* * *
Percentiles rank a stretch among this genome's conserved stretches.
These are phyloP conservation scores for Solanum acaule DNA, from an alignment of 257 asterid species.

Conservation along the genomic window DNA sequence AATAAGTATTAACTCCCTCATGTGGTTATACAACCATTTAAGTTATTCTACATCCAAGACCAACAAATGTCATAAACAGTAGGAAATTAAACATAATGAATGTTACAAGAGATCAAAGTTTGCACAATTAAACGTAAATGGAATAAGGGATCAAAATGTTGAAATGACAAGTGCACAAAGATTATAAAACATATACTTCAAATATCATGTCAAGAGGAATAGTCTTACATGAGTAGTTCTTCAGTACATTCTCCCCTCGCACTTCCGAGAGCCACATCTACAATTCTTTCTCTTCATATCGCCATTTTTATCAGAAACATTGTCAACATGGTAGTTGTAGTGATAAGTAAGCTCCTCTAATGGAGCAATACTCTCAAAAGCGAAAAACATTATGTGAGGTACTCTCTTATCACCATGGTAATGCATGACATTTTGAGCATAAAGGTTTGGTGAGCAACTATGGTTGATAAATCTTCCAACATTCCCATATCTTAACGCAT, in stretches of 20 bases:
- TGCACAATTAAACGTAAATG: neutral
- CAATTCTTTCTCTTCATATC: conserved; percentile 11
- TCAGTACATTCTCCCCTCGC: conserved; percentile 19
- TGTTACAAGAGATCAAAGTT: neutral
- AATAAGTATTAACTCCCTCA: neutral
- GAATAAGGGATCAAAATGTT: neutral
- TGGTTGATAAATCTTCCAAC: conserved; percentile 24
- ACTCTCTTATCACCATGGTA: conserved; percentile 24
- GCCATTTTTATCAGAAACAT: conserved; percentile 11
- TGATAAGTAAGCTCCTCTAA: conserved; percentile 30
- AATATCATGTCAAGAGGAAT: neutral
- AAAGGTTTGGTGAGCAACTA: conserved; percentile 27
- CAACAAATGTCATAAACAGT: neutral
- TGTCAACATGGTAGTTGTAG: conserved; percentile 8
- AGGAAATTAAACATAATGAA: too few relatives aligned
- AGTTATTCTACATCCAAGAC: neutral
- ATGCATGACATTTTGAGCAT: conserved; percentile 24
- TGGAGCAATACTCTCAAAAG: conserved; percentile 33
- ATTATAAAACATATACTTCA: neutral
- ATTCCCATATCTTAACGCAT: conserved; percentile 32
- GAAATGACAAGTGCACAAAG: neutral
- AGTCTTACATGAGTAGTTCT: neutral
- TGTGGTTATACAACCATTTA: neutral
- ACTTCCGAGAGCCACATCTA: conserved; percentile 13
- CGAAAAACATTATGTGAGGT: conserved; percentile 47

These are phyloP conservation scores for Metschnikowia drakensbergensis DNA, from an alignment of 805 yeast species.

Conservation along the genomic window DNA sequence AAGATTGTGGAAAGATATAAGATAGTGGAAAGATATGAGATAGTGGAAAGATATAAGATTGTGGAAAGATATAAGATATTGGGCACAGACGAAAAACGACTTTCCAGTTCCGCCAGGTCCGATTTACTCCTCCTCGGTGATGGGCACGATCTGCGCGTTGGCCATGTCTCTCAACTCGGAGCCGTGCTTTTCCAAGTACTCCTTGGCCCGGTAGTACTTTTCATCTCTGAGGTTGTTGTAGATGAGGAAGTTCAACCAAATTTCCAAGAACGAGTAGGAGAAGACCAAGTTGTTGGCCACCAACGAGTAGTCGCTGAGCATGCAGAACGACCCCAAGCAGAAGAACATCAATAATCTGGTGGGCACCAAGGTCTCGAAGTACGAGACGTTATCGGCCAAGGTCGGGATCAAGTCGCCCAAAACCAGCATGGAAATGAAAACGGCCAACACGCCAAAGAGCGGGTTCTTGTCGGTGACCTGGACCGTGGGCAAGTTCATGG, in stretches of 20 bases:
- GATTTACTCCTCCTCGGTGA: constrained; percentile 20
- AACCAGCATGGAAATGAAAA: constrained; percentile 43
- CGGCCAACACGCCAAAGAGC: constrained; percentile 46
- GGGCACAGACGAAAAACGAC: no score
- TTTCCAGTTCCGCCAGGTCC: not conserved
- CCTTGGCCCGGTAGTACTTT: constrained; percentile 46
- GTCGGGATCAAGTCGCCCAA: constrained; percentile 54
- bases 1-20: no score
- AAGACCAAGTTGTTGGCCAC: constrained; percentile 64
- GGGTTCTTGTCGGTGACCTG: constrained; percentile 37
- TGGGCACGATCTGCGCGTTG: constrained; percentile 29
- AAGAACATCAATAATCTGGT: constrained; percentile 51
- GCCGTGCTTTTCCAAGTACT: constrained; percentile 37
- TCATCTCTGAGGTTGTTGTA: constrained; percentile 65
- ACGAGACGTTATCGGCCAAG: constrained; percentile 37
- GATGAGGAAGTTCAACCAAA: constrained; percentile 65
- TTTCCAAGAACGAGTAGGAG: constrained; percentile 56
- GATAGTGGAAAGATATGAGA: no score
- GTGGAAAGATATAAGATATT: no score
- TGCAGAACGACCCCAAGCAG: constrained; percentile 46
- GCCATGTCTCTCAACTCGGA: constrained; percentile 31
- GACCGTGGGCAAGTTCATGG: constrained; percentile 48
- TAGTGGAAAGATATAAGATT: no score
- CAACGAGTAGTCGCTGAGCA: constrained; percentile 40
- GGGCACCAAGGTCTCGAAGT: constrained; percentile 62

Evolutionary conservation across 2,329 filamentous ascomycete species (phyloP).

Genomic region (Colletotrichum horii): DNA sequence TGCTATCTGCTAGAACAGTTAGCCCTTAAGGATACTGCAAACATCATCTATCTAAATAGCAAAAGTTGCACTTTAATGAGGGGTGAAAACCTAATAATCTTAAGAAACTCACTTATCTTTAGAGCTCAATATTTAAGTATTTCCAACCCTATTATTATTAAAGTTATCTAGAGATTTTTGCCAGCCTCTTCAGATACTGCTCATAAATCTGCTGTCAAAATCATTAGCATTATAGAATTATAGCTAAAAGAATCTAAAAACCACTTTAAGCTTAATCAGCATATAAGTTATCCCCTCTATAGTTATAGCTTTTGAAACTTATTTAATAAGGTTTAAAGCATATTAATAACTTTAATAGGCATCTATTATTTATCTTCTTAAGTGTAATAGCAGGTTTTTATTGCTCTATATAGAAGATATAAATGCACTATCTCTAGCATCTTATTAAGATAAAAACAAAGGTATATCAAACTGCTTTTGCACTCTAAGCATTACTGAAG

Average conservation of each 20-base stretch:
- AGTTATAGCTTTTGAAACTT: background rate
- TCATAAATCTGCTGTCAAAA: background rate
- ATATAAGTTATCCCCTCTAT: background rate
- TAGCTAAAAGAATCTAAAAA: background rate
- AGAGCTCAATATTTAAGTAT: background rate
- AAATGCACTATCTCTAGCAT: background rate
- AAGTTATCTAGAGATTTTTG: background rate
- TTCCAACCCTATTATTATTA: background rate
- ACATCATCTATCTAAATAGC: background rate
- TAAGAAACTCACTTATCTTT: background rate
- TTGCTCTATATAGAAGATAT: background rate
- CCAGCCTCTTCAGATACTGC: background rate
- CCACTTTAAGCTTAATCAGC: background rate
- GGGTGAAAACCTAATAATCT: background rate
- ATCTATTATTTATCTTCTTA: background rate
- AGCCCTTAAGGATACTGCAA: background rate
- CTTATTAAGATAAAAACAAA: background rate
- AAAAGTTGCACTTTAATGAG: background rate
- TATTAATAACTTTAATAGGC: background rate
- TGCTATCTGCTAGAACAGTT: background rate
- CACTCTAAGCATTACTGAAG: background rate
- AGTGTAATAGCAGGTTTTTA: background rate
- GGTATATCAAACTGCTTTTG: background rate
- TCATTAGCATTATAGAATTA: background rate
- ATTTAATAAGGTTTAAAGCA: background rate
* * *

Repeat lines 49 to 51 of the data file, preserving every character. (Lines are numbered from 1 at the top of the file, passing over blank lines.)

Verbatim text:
- GTGGAAAGATATAAGATATT: no score
- TGCAGAACGACCCCAAGCAG: constrained; percentile 46
- GCCATGTCTCTCAACTCGGA: constrained; percentile 31